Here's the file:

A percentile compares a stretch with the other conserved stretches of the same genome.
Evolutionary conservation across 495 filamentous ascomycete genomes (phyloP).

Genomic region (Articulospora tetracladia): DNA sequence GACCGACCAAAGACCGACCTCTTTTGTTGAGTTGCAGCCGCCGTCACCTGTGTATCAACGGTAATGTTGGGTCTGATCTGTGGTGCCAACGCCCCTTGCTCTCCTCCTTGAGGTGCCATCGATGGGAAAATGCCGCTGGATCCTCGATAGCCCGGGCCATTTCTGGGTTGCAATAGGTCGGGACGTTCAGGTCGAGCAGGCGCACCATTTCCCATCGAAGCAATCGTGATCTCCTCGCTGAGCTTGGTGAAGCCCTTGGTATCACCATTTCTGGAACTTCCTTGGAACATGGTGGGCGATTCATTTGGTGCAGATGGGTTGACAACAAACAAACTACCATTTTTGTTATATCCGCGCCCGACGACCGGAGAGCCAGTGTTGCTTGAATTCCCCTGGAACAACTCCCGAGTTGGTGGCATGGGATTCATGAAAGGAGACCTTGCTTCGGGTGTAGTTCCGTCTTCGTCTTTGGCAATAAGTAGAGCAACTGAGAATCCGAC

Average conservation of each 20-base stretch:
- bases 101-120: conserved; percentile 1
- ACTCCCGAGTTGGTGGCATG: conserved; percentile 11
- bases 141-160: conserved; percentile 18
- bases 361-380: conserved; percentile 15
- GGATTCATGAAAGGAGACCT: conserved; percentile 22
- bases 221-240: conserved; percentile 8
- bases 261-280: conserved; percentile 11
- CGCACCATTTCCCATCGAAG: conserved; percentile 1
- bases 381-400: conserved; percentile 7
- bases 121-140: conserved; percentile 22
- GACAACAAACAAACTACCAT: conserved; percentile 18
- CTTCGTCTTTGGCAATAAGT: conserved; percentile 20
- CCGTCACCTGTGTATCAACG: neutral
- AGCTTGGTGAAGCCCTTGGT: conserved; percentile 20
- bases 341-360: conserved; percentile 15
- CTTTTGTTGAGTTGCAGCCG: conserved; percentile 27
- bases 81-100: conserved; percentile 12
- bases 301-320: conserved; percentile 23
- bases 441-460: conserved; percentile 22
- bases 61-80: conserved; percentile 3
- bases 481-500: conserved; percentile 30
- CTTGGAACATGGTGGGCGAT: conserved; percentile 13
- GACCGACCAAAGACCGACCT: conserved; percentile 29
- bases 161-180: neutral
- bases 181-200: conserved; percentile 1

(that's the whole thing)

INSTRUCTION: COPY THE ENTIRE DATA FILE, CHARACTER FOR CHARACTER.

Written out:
A percentile compares a stretch with the other conserved stretches of the same genome.
Evolutionary conservation across 495 filamentous ascomycete genomes (phyloP).

Genomic region (Articulospora tetracladia): DNA sequence GACCGACCAAAGACCGACCTCTTTTGTTGAGTTGCAGCCGCCGTCACCTGTGTATCAACGGTAATGTTGGGTCTGATCTGTGGTGCCAACGCCCCTTGCTCTCCTCCTTGAGGTGCCATCGATGGGAAAATGCCGCTGGATCCTCGATAGCCCGGGCCATTTCTGGGTTGCAATAGGTCGGGACGTTCAGGTCGAGCAGGCGCACCATTTCCCATCGAAGCAATCGTGATCTCCTCGCTGAGCTTGGTGAAGCCCTTGGTATCACCATTTCTGGAACTTCCTTGGAACATGGTGGGCGATTCATTTGGTGCAGATGGGTTGACAACAAACAAACTACCATTTTTGTTATATCCGCGCCCGACGACCGGAGAGCCAGTGTTGCTTGAATTCCCCTGGAACAACTCCCGAGTTGGTGGCATGGGATTCATGAAAGGAGACCTTGCTTCGGGTGTAGTTCCGTCTTCGTCTTTGGCAATAAGTAGAGCAACTGAGAATCCGAC

Average conservation of each 20-base stretch:
- bases 101-120: conserved; percentile 1
- ACTCCCGAGTTGGTGGCATG: conserved; percentile 11
- bases 141-160: conserved; percentile 18
- bases 361-380: conserved; percentile 15
- GGATTCATGAAAGGAGACCT: conserved; percentile 22
- bases 221-240: conserved; percentile 8
- bases 261-280: conserved; percentile 11
- CGCACCATTTCCCATCGAAG: conserved; percentile 1
- bases 381-400: conserved; percentile 7
- bases 121-140: conserved; percentile 22
- GACAACAAACAAACTACCAT: conserved; percentile 18
- CTTCGTCTTTGGCAATAAGT: conserved; percentile 20
- CCGTCACCTGTGTATCAACG: neutral
- AGCTTGGTGAAGCCCTTGGT: conserved; percentile 20
- bases 341-360: conserved; percentile 15
- CTTTTGTTGAGTTGCAGCCG: conserved; percentile 27
- bases 81-100: conserved; percentile 12
- bases 301-320: conserved; percentile 23
- bases 441-460: conserved; percentile 22
- bases 61-80: conserved; percentile 3
- bases 481-500: conserved; percentile 30
- CTTGGAACATGGTGGGCGAT: conserved; percentile 13
- GACCGACCAAAGACCGACCT: conserved; percentile 29
- bases 161-180: neutral
- bases 181-200: conserved; percentile 1